the tagged files.

       [Marked  all]  set  only marked attributes to all selected
       files

       [Set marked] set marked bits in attributes of all selected
       files

       [Clean  marked]  clear  marked  bits  in attributes of all
       selected files

       [Set] set the attributes of one file

       [Cancel] cancel the Chmod command


Chown
       The Chown command is used to change the owner/group  of  a
       file. The hot key for this command is C-x o.


File Operations
       When you copy, move or delete files the Midnight Commander
       shows the file operations dialog. It shows the files  cur-
       rently  being  operated  on  and  there  are at most three
       progress bars. The file bar tells how big part of the cur-
       rent  file has been copied so far. The count bar tells how
       many of tagged files have been handled so far.  The  bytes
       bar  tells  how big part of total size of the tagged files
       has been handled so far. If the verbose option is off  the
       file and bytes bars are not shown.

       There  are two buttons at the bottom of the dialog. Press-
       ing the Skip button will skip  the  rest  of  the  current
       file. Pressing the Abort button will abort the whole oper-
       ation, the rest of the files are skipped.

       There are three other dialogs which you can run into  dur-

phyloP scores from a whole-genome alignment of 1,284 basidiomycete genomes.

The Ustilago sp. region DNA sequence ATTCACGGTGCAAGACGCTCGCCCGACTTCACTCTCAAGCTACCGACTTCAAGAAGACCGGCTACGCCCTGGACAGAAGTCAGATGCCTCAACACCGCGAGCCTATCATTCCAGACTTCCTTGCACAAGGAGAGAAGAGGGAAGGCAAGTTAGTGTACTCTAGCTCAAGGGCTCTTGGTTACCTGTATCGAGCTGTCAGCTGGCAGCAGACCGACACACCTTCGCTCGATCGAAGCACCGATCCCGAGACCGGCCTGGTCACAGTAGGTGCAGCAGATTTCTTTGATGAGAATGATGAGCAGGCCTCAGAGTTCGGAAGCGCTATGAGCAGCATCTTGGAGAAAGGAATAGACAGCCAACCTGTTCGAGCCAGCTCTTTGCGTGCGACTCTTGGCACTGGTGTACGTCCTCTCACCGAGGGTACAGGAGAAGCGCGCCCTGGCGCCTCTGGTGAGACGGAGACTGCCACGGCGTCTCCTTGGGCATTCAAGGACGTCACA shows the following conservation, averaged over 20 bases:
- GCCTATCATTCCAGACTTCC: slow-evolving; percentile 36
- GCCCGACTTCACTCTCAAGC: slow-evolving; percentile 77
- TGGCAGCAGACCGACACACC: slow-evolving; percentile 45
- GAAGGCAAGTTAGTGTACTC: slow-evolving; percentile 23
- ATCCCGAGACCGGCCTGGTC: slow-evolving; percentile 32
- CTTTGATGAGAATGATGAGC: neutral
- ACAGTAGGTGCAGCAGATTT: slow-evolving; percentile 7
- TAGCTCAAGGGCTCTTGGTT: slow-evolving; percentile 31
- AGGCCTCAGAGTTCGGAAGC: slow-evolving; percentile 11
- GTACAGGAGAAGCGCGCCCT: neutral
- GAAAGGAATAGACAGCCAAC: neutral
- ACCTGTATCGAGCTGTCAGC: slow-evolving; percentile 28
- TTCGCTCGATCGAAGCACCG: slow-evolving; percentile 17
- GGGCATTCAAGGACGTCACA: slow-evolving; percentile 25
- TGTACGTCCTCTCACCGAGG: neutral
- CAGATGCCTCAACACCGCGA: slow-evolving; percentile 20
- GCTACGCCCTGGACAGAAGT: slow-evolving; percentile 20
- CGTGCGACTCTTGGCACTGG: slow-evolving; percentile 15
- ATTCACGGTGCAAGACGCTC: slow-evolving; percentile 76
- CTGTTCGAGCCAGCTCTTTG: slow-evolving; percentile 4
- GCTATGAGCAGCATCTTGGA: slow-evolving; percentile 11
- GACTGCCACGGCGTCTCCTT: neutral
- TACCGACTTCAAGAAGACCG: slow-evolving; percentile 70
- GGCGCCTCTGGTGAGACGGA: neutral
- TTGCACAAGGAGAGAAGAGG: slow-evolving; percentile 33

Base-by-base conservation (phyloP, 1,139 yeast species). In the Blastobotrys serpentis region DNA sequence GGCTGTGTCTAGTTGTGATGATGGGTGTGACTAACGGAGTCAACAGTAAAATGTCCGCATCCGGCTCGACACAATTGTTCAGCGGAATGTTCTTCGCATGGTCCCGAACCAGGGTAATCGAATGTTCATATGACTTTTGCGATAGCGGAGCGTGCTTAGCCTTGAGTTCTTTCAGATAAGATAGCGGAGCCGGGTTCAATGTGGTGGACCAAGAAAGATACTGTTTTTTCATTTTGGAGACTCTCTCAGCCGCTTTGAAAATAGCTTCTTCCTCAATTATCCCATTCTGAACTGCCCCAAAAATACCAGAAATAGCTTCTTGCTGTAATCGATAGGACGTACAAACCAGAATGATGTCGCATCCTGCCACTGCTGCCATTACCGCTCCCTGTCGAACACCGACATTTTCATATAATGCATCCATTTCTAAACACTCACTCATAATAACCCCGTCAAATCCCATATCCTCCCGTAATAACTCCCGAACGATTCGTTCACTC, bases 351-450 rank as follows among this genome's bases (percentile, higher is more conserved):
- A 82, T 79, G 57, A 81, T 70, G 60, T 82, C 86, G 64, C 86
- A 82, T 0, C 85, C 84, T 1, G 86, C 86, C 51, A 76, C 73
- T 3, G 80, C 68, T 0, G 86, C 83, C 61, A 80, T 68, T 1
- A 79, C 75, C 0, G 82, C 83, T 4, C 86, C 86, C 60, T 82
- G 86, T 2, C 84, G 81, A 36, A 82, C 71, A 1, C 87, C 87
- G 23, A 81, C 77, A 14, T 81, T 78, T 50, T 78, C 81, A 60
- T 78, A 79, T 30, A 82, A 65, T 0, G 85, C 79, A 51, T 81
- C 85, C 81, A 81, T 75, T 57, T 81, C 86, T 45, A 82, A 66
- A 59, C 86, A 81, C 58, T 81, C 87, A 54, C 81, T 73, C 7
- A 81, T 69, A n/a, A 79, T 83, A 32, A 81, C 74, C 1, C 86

ing the file operations.

       The  error  dialog  informs about error conditions and has
       three choices. Normally you select either the Skip  button
       to  skip  the file or the Abort button to abort the opera-
       tion altogether. You can also select the Retry  button  if
       you fixed the problem from another terminal.

       The  replace  dialog  is shown when you attempt to copy or
       move a file on the top of an  existing  file.  The  dialog
       shows the dates and sizes of the both files. Press the Yes
       button to overwrite the file, the No button  to  skip  the
       file,  the alL button to overwrite all the files, the nonE
       button to never overwrite and the Update button  to  over-
       write  if  the  source file is newer than the target file.
       You can abort the whole operation by  pressing  the  Abort
       button.

       The  recursive  delete  dialog  is  shown  when you try to
       delete a directory which is not empty. Press the Yes  but-
       ton  to delete the directory recursively, the No button to
       skip the directory, the  alL  button  to  delete  all  the
       directories  and the nonE button to skip all the non-empty
       directories. You can abort the whole operation by pressing
       the  Abort  button.  If you selected the Yes or alL button
       you will be asked for a confirmation. Type "yes"  only  if
       you are really sure you want to do the recursive delete.

       If  you have tagged files and perform an operation on them
       only the  files  on  which  the  operation  succeeded  are
       untagged. Failed and skipped files are left tagged.


Mask Copy/Rename
       The  copy/move  operations lets you translate the names of
       files in an easy way. To do it, you have  to  specify  the
       correct  source  mask  and usually in the trailing part of